Notice that the bit at position 11 was already turned on – we had set it when we added apples in the previous step. Bit 11 now does double duty, storing information for both apples and plums. As we add more keys, it may store information for some of them as well. This overlap is what makes Bloom filters so compact – any one bit may be encoding multiple keys simultaneously. This overlap also means that you can never take a key out of a filter, because you have no guarantee that the bits you turn off don’t carry information for other keys. If we tried to remove apples from the filter by reversing the procedure we used to add it in, we would inadvertently turn off one of the bits that encodes plums. The only way to strip a key out of a Bloom filter is to rebuild the filter from scratch, leaving out the offending key.

Checking to see whether a key already exists in a filter is exactly analogous to adding a new key. We run the key through our set of hash functions, and then check to see whether the bits at those offsets are all turned on. If any of the bits is off, we know for certain the key is not in the filter. If all of the bits are on, we know the key is probably there.

I say “probably” because there’s a certain chance our key might be a false positive. For example, let’s see what happens when we test our filter for the string mango. We run mango through the set of hash functions:

hash1("mango") = 8
hash2("mango") = 3
hash3("mango") = 12

And then examine the bits at those offsets, as shown in Figure 4.

a false positive in the Bloom filter Figure 4. A false positive in the Bloom filter.

All of the bits at positions 3, 8, and 12 are on, so our filter will report that mango is a valid key.

Of course, mango is not a valid key – the filter we built contains only apples and plums. The fact that the offsets for mango point to enabled bits is just coincidence. We have found a false positive – a key that seems to be in the filter, but isn’t really there.

As you might expect, the false-positive rate depends on the bit vector length and the number of keys stored in the filter. The roomier the bit vector, the smaller the probability that all k bits we check will be on, unless the key actually exists in the filter. The relationship between the number of hash functions and the false-positive rate is more subtle. If you use too few hash functions, there won’t be enough discrimination between keys; but if you use too many, the filter will be very dense, increasing the probability of collisions. You can calculate the false-positive rate for any filter using the formula:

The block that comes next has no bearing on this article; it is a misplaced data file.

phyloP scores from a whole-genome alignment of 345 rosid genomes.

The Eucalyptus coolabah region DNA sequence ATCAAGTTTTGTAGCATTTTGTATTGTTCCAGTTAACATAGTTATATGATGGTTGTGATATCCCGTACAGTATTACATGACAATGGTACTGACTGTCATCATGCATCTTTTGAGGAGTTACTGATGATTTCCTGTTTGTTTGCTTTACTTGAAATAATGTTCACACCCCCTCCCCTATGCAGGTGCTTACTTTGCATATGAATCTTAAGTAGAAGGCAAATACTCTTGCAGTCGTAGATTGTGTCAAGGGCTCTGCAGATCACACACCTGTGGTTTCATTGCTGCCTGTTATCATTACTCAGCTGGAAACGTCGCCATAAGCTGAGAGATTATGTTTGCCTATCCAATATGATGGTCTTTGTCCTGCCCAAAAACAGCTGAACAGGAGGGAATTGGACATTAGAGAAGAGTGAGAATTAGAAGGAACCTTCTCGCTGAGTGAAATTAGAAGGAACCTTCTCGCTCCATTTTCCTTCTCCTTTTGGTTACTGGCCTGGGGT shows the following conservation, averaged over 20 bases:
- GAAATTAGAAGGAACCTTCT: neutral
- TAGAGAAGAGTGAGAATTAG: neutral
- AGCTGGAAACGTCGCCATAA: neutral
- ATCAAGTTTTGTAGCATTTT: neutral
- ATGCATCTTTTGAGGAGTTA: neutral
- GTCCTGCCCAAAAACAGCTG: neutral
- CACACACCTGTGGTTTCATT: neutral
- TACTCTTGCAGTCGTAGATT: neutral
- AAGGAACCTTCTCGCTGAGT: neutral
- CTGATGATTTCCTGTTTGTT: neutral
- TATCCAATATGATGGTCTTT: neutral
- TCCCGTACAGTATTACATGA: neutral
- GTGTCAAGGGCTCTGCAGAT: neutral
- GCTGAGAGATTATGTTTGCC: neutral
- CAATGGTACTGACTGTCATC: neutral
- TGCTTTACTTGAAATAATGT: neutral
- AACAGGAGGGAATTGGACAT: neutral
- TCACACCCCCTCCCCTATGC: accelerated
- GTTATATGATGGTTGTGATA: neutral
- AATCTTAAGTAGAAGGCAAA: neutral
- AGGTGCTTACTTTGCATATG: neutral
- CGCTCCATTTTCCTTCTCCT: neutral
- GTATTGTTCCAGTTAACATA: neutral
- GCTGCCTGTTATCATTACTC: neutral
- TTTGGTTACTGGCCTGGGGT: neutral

c = ( 1 - e(-kn/m) )k

Where c is the false positive rate, k is the number of hash functions, n is the number of keys in the filter, and m is the length of the filter in bits.

When using Bloom filters, we very frequently have a desired false-positive rate in mind and we are also likely to have a rough idea of how many keys we want to add to the filter. We need some way of finding out how large a bit vector is to make sure the false-positive rate never exceeds our limit. The following equation will give us vector length from the error rate and number of keys:

m = -kn / ( ln( 1 - c ^ 1/k ) )

You’ll notice another free variable here: k, the number of hash functions. It’s possible to use calculus to find a minimum for k, but there’s a lazier way to do it:

sub calculate_shortest_filter_length {
    my ( $num_keys, $error_rate ) = @_;
    my $lowest_m;
    my $best_k = 1;

    foreach my $k ( 1..100 ) {
        my $m = (-1 * $k * $num_keys) /
            ( log( 1 - ($error_rate ** (1/$k))));

        if ( !defined $lowest_m or ($m < $lowest_m) ) {
            $lowest_m = $m;
            $best_k   = $k;
    return ( $lowest_m, $best_k );

To give you a sense of how error rate and number of keys affect the storage size of Bloom filters, Table 1 lists some sample vector sizes for a variety of capacity/error rate combinations.

Error Rate Keys Required Size Bytes/Key
1% 1K 1.87 K 1.9
0.1% 1K 2.80 K 2.9
0.01% 1K 3.74 K 3.7
0.01% 10K 37.4 K 3.7
0.01% 100K 374 K 3.7
0.01% 1M 3.74 M 3.7
0.001% 1M 4.68 M 4.7
0.0001% 1M 5.61 M 5.7

You can find further lookup tables for various combinations of error rate, filter size, and number of hash functions at Bloom Filters – the math.

Building a Bloom Filter in Perl

To make a working Bloom filter, we need a good set of hash functions These are easy to come by – there are several excellent hashing algorithms available on CPAN. For our purposes, a good choice is Digest::SHA1, a cryptographically strong hash with a fast C implementation. We can use the module to create as many hash functions as we like by salting the input with a list of distinct values. Here’s a subroutine that builds a list of unique hash functions:

use Digest::SHA1 qw/sha1/;

sub make_hashing_functions {
    my ( $count ) = @_;
    my @functions;

    for my $salt (1..$count ) {
        push @functions, sub { sha1( $salt, $_[0] ) };

    return @functions;

To be able to use these hash functions, we have to find a way to control their range. Digest::SHA1 returns an embarrassingly lavish 160 bits of hashed output, useful only in the unlikely case that our vector is 2160 bits long. We’ll use a combination of bit chopping and division to scale the output down to a more usable size.

Here’s a subroutine that takes a key, runs it through a list of hash functions, and returns a bitmask of length $FILTER_LENGTH:

sub make_bitmask {
    my ( $key ) = @_;
    my $mask    = pack( "b*", '0' x $FILTER_LENGTH);

    foreach my $hash_function ( @functions ){

        my $hash       = $hash_function->($key);
        my $chopped    = unpack("N", $hash );
        my $bit_offset = $result % $FILTER_LENGTH;

        vec( $mask, $bit_offset, 1 ) = 1;
    return $mask;

That’s a dense stretch of code, so let’s look at it line by line:

my $mask = pack( "b*", '0' x $FILTER_LENGTH);